Trump, collusion and anti-Russia hysteria



Dear Editor:

Supporters of President Trump have long questioned the charge that he colluded with Russia, a charge discredited apparently by the Mueller Report. Less well known is the fact that many on the left have also questioned the charge. This should not be taken to mean support for Trump. The issue for the left is instead that incessant collusion talk distracts from genuine challenges like climate change. More to the point, the notion that Trump colluded with the Kremlin reflects an effort, spearheaded by largely liberal foreign policy elites, to demonize Russia.

Pundits within the Democratic Party and mainstream media regularly portray Russia’s misdeeds as a case of deep-seated aggression and thuggery, resurgent empire building on the part of Vladimir Putin. They rarely consider that Russia might be acting on legitimate grievances. Russian misbehavior represents pushback against U.S. arrogance and even lawlessness on the increase since the collapse of the Soviet Union in 1991. Consider the Obama administration’s placement of land-based missile defense systems in Eastern Europe, highly advanced “Aegis ashore” installations that the Russians insist could be used offensively. Theodore Postol, emeritus professor of national security at MIT, states in a recent opinion piece for the New York Times (Feb. 19, 2019) that on this point the “facts support the Russian position.” Consider too the idea originating with the second Bush administration that NATO extend its reach into former Soviet territory including Ukraine. We could go on. Recall, for example, U.S. interference in Russia’s 1996 presidential election.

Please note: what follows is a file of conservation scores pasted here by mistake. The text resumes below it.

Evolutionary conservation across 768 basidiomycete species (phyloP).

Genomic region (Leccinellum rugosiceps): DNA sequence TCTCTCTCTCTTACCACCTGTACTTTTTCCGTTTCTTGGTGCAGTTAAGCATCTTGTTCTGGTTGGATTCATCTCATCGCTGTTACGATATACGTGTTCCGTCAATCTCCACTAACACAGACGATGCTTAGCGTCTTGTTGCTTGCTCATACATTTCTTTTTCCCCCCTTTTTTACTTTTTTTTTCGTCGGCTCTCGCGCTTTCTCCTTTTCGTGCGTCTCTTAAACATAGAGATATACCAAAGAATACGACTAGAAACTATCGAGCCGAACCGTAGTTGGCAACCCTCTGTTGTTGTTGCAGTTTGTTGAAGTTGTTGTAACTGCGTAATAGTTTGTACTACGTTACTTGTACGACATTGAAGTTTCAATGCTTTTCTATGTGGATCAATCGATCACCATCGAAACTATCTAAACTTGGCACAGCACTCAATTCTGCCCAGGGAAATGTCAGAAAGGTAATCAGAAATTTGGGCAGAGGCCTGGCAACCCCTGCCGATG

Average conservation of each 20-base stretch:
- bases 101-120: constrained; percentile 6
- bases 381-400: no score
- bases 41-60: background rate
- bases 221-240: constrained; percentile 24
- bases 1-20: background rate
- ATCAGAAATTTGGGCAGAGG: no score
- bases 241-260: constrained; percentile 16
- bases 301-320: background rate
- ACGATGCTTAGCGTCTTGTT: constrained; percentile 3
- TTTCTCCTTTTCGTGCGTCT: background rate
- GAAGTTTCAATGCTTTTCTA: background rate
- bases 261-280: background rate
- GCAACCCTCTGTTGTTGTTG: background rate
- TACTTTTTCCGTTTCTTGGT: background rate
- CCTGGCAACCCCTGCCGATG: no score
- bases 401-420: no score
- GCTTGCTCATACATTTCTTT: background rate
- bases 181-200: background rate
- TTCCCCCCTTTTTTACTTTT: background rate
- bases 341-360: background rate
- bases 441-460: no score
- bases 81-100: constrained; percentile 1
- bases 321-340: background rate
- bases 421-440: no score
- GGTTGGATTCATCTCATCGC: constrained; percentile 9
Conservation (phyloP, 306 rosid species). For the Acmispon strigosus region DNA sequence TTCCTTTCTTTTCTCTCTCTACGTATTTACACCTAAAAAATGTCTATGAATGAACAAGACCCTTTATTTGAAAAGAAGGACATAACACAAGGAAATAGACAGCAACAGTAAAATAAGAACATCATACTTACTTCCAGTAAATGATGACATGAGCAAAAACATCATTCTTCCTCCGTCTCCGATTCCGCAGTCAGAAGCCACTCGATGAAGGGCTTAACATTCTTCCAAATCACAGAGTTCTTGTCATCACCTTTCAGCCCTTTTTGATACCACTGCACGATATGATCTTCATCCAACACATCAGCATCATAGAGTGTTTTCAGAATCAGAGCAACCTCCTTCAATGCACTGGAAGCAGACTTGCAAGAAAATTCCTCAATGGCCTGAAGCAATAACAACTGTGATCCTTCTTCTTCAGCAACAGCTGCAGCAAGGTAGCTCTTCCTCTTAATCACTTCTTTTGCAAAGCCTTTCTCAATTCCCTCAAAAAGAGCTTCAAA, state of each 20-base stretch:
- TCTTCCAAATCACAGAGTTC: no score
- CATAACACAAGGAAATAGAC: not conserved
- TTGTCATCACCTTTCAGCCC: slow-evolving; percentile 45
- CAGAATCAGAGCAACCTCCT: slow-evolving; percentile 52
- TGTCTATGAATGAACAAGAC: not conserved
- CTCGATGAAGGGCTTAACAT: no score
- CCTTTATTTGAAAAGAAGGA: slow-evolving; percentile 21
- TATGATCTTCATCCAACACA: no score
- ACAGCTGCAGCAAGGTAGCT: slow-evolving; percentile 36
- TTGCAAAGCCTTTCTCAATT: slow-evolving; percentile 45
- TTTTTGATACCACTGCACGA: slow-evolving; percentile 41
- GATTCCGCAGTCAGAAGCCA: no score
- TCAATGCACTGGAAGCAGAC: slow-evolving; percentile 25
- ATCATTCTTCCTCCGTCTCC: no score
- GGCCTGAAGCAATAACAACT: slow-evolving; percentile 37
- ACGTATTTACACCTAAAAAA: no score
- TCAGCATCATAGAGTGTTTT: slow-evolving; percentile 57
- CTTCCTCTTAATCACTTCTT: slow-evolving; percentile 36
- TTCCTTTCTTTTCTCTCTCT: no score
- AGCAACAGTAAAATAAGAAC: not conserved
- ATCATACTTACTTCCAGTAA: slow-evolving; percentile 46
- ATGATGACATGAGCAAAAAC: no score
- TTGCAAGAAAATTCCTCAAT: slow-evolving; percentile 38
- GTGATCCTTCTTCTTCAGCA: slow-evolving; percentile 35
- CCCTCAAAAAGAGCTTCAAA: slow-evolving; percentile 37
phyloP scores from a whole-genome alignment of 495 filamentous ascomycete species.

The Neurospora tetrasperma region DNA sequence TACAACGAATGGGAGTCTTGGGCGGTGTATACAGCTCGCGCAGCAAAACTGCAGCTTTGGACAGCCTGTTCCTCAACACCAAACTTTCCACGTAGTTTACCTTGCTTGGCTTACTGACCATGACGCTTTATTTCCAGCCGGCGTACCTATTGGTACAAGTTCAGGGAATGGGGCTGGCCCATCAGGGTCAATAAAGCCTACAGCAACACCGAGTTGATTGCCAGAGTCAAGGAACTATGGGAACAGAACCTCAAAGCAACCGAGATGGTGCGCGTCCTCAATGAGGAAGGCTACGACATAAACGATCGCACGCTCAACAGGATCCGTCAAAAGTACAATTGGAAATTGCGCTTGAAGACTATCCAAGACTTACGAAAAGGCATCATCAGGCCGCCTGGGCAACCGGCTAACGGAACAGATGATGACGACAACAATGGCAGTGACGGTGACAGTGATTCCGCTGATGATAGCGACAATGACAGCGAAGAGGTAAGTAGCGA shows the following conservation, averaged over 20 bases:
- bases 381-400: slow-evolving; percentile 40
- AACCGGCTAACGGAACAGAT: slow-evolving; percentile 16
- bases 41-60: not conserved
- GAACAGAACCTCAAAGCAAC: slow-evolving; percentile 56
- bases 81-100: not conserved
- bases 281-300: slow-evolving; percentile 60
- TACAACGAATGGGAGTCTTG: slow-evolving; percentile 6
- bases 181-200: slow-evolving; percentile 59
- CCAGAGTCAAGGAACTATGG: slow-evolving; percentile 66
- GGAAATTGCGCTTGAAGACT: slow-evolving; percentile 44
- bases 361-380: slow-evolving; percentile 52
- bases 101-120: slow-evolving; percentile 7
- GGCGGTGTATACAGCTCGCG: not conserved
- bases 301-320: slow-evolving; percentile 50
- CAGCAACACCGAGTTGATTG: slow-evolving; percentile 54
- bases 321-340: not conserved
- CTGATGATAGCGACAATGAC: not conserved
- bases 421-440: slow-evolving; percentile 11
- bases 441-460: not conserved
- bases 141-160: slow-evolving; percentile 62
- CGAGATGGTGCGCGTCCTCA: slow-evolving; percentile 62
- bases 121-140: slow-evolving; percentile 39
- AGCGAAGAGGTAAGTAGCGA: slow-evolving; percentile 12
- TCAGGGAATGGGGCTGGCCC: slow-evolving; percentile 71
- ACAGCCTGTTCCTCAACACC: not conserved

Former Deputy Secretary of State William Burns, in his recent memoir “The Back Channel,” recalls a conversation he had with Putin in 2008. Confronted with NATO expansion into Ukraine, Putin issues a warning: “No Russian leader could stand idly by in the face of steps toward NATO membership for Ukraine. That would be a hostile act toward Russia … We would do all in our power to prevent it.” Boris Yeltsin expressed a similar concern in 1995 when first confronted with NATO expansion by the Clinton administration. “I see nothing but humiliation … It’s a new form of encirclement.”

Yes, Trump is probably the most corrupt president in U.S. history. But seen through the lens of anti-Russia hysteria, his criminality has been enlarged and distorted along deeply dangerous lines, increasing the odds of nuclear war with Russia.

 

Hank Davis

Brooklin

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